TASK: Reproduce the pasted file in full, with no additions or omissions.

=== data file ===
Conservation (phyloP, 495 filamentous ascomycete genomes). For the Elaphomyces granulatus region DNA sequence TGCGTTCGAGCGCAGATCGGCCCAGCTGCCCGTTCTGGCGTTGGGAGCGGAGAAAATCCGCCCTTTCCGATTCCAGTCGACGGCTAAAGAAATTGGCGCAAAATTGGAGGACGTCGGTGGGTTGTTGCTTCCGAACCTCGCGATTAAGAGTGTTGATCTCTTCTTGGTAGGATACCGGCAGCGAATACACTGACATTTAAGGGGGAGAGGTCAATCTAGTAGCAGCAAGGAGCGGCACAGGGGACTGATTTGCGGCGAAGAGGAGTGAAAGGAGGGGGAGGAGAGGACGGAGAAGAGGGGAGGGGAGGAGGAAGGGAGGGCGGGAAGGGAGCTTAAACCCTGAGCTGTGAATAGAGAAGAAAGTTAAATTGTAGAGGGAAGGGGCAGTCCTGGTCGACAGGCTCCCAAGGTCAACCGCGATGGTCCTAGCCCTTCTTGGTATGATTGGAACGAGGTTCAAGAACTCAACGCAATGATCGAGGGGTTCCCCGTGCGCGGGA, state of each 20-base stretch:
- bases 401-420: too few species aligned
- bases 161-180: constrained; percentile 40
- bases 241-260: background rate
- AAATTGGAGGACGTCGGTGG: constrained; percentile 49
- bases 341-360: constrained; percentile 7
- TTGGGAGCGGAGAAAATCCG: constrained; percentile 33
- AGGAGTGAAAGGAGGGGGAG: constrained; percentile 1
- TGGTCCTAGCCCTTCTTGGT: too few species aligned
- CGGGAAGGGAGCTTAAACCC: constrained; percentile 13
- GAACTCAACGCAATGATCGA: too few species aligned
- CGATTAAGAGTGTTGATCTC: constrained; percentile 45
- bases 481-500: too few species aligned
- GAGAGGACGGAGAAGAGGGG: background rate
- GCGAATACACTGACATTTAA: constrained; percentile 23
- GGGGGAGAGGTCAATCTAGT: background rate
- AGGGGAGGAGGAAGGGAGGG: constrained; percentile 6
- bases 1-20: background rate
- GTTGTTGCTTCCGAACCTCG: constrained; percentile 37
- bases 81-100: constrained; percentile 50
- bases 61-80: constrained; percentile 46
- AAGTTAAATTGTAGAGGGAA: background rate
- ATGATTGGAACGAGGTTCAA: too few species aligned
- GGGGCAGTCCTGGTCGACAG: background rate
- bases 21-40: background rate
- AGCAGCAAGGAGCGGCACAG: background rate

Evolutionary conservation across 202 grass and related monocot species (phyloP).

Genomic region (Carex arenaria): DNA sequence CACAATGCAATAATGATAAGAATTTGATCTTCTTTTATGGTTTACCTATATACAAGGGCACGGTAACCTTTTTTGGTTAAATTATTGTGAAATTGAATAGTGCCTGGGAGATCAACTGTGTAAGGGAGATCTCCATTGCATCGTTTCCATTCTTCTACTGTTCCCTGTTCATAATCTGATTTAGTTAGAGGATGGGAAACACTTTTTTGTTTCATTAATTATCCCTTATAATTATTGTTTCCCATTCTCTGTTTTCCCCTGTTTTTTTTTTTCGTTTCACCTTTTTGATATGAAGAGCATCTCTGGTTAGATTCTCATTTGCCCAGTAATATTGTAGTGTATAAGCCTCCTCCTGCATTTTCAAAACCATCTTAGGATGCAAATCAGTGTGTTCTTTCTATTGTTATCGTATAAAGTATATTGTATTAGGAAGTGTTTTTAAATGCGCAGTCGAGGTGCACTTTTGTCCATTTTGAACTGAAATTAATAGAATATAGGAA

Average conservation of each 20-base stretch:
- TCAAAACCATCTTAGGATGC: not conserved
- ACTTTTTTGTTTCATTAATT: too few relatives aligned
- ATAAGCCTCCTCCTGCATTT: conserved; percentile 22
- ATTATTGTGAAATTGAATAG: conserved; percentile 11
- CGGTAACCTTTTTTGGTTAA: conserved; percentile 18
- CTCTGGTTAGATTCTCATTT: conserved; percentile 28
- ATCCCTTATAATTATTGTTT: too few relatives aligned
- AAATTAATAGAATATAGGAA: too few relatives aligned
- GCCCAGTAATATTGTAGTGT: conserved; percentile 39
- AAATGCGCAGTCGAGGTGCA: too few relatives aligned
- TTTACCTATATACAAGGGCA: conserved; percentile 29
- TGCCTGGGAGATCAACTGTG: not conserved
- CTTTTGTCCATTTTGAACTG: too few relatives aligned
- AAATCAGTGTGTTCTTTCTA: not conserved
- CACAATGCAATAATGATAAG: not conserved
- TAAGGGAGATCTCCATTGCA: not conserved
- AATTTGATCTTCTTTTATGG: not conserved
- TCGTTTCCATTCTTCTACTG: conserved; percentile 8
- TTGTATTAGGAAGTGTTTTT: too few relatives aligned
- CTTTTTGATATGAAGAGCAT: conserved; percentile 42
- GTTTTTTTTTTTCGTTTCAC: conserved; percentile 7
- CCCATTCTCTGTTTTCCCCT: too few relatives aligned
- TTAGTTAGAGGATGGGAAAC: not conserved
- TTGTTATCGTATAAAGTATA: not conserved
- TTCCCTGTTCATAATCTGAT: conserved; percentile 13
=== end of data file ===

Conservation (phyloP, 495 filamentous ascomycete genomes). For the Elaphomyces granulatus region DNA sequence TGCGTTCGAGCGCAGATCGGCCCAGCTGCCCGTTCTGGCGTTGGGAGCGGAGAAAATCCGCCCTTTCCGATTCCAGTCGACGGCTAAAGAAATTGGCGCAAAATTGGAGGACGTCGGTGGGTTGTTGCTTCCGAACCTCGCGATTAAGAGTGTTGATCTCTTCTTGGTAGGATACCGGCAGCGAATACACTGACATTTAAGGGGGAGAGGTCAATCTAGTAGCAGCAAGGAGCGGCACAGGGGACTGATTTGCGGCGAAGAGGAGTGAAAGGAGGGGGAGGAGAGGACGGAGAAGAGGGGAGGGGAGGAGGAAGGGAGGGCGGGAAGGGAGCTTAAACCCTGAGCTGTGAATAGAGAAGAAAGTTAAATTGTAGAGGGAAGGGGCAGTCCTGGTCGACAGGCTCCCAAGGTCAACCGCGATGGTCCTAGCCCTTCTTGGTATGATTGGAACGAGGTTCAAGAACTCAACGCAATGATCGAGGGGTTCCCCGTGCGCGGGA, state of each 20-base stretch:
- bases 401-420: too few species aligned
- bases 161-180: constrained; percentile 40
- bases 241-260: background rate
- AAATTGGAGGACGTCGGTGG: constrained; percentile 49
- bases 341-360: constrained; percentile 7
- TTGGGAGCGGAGAAAATCCG: constrained; percentile 33
- AGGAGTGAAAGGAGGGGGAG: constrained; percentile 1
- TGGTCCTAGCCCTTCTTGGT: too few species aligned
- CGGGAAGGGAGCTTAAACCC: constrained; percentile 13
- GAACTCAACGCAATGATCGA: too few species aligned
- CGATTAAGAGTGTTGATCTC: constrained; percentile 45
- bases 481-500: too few species aligned
- GAGAGGACGGAGAAGAGGGG: background rate
- GCGAATACACTGACATTTAA: constrained; percentile 23
- GGGGGAGAGGTCAATCTAGT: background rate
- AGGGGAGGAGGAAGGGAGGG: constrained; percentile 6
- bases 1-20: background rate
- GTTGTTGCTTCCGAACCTCG: constrained; percentile 37
- bases 81-100: constrained; percentile 50
- bases 61-80: constrained; percentile 46
- AAGTTAAATTGTAGAGGGAA: background rate
- ATGATTGGAACGAGGTTCAA: too few species aligned
- GGGGCAGTCCTGGTCGACAG: background rate
- bases 21-40: background rate
- AGCAGCAAGGAGCGGCACAG: background rate

Evolutionary conservation across 202 grass and related monocot species (phyloP).

Genomic region (Carex arenaria): DNA sequence CACAATGCAATAATGATAAGAATTTGATCTTCTTTTATGGTTTACCTATATACAAGGGCACGGTAACCTTTTTTGGTTAAATTATTGTGAAATTGAATAGTGCCTGGGAGATCAACTGTGTAAGGGAGATCTCCATTGCATCGTTTCCATTCTTCTACTGTTCCCTGTTCATAATCTGATTTAGTTAGAGGATGGGAAACACTTTTTTGTTTCATTAATTATCCCTTATAATTATTGTTTCCCATTCTCTGTTTTCCCCTGTTTTTTTTTTTCGTTTCACCTTTTTGATATGAAGAGCATCTCTGGTTAGATTCTCATTTGCCCAGTAATATTGTAGTGTATAAGCCTCCTCCTGCATTTTCAAAACCATCTTAGGATGCAAATCAGTGTGTTCTTTCTATTGTTATCGTATAAAGTATATTGTATTAGGAAGTGTTTTTAAATGCGCAGTCGAGGTGCACTTTTGTCCATTTTGAACTGAAATTAATAGAATATAGGAA

Average conservation of each 20-base stretch:
- TCAAAACCATCTTAGGATGC: not conserved
- ACTTTTTTGTTTCATTAATT: too few relatives aligned
- ATAAGCCTCCTCCTGCATTT: conserved; percentile 22
- ATTATTGTGAAATTGAATAG: conserved; percentile 11
- CGGTAACCTTTTTTGGTTAA: conserved; percentile 18
- CTCTGGTTAGATTCTCATTT: conserved; percentile 28
- ATCCCTTATAATTATTGTTT: too few relatives aligned
- AAATTAATAGAATATAGGAA: too few relatives aligned
- GCCCAGTAATATTGTAGTGT: conserved; percentile 39
- AAATGCGCAGTCGAGGTGCA: too few relatives aligned
- TTTACCTATATACAAGGGCA: conserved; percentile 29
- TGCCTGGGAGATCAACTGTG: not conserved
- CTTTTGTCCATTTTGAACTG: too few relatives aligned
- AAATCAGTGTGTTCTTTCTA: not conserved
- CACAATGCAATAATGATAAG: not conserved
- TAAGGGAGATCTCCATTGCA: not conserved
- AATTTGATCTTCTTTTATGG: not conserved
- TCGTTTCCATTCTTCTACTG: conserved; percentile 8
- TTGTATTAGGAAGTGTTTTT: too few relatives aligned
- CTTTTTGATATGAAGAGCAT: conserved; percentile 42
- GTTTTTTTTTTTCGTTTCAC: conserved; percentile 7
- CCCATTCTCTGTTTTCCCCT: too few relatives aligned
- TTAGTTAGAGGATGGGAAAC: not conserved
- TTGTTATCGTATAAAGTATA: not conserved
- TTCCCTGTTCATAATCTGAT: conserved; percentile 13